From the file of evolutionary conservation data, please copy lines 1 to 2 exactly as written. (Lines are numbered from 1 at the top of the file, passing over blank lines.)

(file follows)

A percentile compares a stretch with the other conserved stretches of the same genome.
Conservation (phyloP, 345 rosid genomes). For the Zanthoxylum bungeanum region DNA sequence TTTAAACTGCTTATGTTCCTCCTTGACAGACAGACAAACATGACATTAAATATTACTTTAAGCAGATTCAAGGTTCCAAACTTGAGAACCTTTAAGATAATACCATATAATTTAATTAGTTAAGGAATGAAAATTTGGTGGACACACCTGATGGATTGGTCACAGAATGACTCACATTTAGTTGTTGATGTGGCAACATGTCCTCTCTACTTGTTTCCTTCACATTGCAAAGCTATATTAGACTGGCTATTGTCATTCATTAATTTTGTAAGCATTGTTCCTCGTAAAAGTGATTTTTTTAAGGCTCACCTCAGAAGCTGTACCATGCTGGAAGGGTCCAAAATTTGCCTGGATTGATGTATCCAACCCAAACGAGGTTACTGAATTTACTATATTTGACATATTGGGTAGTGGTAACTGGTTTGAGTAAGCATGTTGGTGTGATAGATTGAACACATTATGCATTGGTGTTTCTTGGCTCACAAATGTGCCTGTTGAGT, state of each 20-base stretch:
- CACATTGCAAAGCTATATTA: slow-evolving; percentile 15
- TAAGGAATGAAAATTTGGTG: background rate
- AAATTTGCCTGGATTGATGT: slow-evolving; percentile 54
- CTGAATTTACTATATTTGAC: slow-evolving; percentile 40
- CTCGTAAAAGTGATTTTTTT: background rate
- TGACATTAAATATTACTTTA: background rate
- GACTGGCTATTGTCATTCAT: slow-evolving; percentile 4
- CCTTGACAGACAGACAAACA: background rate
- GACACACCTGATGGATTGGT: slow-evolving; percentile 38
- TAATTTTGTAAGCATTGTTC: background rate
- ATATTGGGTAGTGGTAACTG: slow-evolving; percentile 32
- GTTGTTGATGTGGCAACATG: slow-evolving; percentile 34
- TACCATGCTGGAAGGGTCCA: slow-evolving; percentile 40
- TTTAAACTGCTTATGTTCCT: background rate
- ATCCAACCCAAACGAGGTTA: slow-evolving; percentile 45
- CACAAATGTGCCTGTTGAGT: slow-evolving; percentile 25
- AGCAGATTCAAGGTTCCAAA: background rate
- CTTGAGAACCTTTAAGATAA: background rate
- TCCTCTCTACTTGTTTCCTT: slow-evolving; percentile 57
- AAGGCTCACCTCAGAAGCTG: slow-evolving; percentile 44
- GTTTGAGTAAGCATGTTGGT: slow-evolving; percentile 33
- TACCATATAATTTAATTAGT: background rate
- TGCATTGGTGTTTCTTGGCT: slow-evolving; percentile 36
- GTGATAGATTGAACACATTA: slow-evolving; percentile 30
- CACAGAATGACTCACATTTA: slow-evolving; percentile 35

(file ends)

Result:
A percentile compares a stretch with the other conserved stretches of the same genome.
Conservation (phyloP, 345 rosid genomes). For the Zanthoxylum bungeanum region DNA sequence TTTAAACTGCTTATGTTCCTCCTTGACAGACAGACAAACATGACATTAAATATTACTTTAAGCAGATTCAAGGTTCCAAACTTGAGAACCTTTAAGATAATACCATATAATTTAATTAGTTAAGGAATGAAAATTTGGTGGACACACCTGATGGATTGGTCACAGAATGACTCACATTTAGTTGTTGATGTGGCAACATGTCCTCTCTACTTGTTTCCTTCACATTGCAAAGCTATATTAGACTGGCTATTGTCATTCATTAATTTTGTAAGCATTGTTCCTCGTAAAAGTGATTTTTTTAAGGCTCACCTCAGAAGCTGTACCATGCTGGAAGGGTCCAAAATTTGCCTGGATTGATGTATCCAACCCAAACGAGGTTACTGAATTTACTATATTTGACATATTGGGTAGTGGTAACTGGTTTGAGTAAGCATGTTGGTGTGATAGATTGAACACATTATGCATTGGTGTTTCTTGGCTCACAAATGTGCCTGTTGAGT, state of each 20-base stretch: